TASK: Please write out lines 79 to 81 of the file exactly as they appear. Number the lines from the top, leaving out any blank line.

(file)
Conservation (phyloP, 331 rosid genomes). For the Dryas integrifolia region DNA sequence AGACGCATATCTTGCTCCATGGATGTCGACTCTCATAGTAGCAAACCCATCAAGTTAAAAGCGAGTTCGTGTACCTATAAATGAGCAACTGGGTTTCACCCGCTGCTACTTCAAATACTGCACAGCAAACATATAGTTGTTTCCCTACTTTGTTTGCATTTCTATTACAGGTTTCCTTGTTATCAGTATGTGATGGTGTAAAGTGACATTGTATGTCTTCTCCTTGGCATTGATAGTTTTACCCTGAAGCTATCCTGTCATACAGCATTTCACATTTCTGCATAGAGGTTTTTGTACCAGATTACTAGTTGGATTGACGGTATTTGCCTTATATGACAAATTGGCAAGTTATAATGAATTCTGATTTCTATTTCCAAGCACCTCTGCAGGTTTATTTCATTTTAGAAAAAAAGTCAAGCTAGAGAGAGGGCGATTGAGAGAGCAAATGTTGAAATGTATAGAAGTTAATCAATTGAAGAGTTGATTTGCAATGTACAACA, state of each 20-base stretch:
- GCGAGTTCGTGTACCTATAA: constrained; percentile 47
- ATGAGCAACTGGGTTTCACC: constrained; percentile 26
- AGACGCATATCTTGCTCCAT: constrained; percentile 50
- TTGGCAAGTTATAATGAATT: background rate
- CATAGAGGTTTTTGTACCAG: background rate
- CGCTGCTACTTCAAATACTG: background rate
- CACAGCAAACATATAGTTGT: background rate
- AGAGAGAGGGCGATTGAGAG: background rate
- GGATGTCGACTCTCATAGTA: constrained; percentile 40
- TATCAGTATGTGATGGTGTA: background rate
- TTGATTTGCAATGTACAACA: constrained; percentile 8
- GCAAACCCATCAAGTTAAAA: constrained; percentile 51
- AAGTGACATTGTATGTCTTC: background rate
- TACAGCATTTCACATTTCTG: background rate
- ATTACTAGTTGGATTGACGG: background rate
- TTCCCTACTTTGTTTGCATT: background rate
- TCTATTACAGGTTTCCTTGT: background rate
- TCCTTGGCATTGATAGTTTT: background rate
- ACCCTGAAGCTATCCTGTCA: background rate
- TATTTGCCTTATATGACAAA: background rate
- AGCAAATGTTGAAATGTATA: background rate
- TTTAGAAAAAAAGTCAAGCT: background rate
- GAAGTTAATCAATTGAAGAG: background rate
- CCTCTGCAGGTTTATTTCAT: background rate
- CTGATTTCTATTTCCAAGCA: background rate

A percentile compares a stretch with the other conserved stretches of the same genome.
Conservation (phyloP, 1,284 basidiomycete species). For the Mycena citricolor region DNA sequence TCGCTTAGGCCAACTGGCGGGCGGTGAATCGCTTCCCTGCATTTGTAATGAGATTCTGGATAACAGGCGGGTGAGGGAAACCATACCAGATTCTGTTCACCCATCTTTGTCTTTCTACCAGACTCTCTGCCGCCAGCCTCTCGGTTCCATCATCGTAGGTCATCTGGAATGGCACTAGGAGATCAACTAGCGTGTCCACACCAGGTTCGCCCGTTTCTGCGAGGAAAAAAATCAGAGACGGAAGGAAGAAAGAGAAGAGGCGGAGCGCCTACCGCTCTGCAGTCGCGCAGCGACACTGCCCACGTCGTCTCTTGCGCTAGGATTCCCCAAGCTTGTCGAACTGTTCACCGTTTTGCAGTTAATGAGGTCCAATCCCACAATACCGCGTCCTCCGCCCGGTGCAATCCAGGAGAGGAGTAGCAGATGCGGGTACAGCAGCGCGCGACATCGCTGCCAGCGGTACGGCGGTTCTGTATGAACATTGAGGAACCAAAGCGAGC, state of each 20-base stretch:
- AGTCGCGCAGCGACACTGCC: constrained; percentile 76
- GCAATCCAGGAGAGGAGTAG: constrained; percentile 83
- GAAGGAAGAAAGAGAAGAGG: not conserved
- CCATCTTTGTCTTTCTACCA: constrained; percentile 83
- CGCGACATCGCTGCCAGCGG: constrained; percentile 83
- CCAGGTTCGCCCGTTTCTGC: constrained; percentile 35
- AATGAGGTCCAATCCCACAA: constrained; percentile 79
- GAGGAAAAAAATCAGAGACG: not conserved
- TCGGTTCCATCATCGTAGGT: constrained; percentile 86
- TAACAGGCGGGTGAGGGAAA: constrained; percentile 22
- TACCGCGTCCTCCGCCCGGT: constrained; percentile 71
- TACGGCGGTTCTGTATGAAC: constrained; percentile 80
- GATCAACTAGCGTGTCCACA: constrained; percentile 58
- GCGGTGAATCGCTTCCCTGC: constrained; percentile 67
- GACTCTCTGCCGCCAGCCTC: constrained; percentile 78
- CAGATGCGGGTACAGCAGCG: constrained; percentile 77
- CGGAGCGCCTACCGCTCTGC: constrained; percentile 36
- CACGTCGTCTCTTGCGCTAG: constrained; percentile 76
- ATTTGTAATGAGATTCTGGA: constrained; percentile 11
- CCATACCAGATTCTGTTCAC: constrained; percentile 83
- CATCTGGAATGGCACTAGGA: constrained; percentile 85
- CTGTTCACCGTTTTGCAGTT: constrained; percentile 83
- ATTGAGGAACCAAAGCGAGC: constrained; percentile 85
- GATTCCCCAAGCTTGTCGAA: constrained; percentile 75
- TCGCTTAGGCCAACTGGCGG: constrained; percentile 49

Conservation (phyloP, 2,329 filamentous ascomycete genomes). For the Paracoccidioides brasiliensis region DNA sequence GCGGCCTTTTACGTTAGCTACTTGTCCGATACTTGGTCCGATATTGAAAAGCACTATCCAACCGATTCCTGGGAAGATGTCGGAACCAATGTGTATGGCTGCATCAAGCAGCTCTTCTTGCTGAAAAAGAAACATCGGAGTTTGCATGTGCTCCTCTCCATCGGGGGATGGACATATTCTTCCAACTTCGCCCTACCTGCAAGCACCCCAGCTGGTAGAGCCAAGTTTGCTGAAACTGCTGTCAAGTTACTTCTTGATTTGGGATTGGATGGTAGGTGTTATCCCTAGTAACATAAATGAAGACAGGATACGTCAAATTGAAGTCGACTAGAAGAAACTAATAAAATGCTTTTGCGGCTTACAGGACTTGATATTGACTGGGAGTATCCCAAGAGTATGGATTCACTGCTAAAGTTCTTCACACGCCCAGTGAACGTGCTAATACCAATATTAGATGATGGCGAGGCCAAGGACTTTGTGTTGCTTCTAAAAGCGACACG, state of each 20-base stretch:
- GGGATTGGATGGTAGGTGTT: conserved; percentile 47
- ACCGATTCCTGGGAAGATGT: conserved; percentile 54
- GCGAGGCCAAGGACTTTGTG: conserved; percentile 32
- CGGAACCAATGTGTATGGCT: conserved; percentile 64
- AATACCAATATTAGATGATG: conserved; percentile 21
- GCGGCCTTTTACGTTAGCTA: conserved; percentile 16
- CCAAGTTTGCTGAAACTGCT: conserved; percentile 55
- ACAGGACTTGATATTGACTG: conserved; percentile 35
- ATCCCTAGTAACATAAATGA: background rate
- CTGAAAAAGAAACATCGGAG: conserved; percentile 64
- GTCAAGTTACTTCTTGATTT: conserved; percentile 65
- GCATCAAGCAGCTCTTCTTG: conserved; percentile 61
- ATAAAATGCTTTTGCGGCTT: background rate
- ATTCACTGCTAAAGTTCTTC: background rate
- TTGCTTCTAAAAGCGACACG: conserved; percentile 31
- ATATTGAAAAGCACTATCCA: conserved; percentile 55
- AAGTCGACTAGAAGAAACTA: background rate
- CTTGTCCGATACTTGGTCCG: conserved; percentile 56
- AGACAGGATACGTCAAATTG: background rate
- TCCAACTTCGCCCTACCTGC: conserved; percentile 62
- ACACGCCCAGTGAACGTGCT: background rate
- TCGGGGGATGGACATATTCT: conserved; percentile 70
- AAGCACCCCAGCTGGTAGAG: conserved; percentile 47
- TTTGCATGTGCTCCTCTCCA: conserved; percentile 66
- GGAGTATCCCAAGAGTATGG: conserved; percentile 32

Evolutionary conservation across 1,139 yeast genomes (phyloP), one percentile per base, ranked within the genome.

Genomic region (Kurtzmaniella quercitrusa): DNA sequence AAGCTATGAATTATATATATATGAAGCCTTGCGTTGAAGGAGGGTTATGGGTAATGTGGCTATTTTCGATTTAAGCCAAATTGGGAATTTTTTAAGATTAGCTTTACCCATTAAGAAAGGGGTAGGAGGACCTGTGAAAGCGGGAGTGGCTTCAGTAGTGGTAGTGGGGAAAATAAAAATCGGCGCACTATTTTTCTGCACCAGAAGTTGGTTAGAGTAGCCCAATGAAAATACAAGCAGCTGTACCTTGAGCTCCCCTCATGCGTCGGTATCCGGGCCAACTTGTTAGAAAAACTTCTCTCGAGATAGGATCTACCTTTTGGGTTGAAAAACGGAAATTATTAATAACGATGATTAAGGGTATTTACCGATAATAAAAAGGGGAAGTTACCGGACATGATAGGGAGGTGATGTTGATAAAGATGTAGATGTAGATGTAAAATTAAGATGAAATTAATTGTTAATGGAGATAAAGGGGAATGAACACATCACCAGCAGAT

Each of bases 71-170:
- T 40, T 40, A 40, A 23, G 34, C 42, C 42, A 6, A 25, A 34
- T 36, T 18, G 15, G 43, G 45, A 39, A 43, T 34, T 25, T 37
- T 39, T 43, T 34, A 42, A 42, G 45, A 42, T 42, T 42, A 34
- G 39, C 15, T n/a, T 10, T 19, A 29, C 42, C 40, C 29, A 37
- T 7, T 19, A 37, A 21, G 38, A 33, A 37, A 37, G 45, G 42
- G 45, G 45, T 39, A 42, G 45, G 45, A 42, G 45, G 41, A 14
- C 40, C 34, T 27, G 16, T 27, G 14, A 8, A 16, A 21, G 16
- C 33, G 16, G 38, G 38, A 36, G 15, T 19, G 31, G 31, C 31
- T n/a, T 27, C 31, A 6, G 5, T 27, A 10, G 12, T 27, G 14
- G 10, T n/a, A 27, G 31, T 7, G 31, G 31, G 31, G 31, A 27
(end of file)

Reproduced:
- GGAGTATCCCAAGAGTATGG: conserved; percentile 32

Evolutionary conservation across 1,139 yeast genomes (phyloP), one percentile per base, ranked within the genome.

Genomic region (Kurtzmaniella quercitrusa): DNA sequence AAGCTATGAATTATATATATATGAAGCCTTGCGTTGAAGGAGGGTTATGGGTAATGTGGCTATTTTCGATTTAAGCCAAATTGGGAATTTTTTAAGATTAGCTTTACCCATTAAGAAAGGGGTAGGAGGACCTGTGAAAGCGGGAGTGGCTTCAGTAGTGGTAGTGGGGAAAATAAAAATCGGCGCACTATTTTTCTGCACCAGAAGTTGGTTAGAGTAGCCCAATGAAAATACAAGCAGCTGTACCTTGAGCTCCCCTCATGCGTCGGTATCCGGGCCAACTTGTTAGAAAAACTTCTCTCGAGATAGGATCTACCTTTTGGGTTGAAAAACGGAAATTATTAATAACGATGATTAAGGGTATTTACCGATAATAAAAAGGGGAAGTTACCGGACATGATAGGGAGGTGATGTTGATAAAGATGTAGATGTAGATGTAAAATTAAGATGAAATTAATTGTTAATGGAGATAAAGGGGAATGAACACATCACCAGCAGAT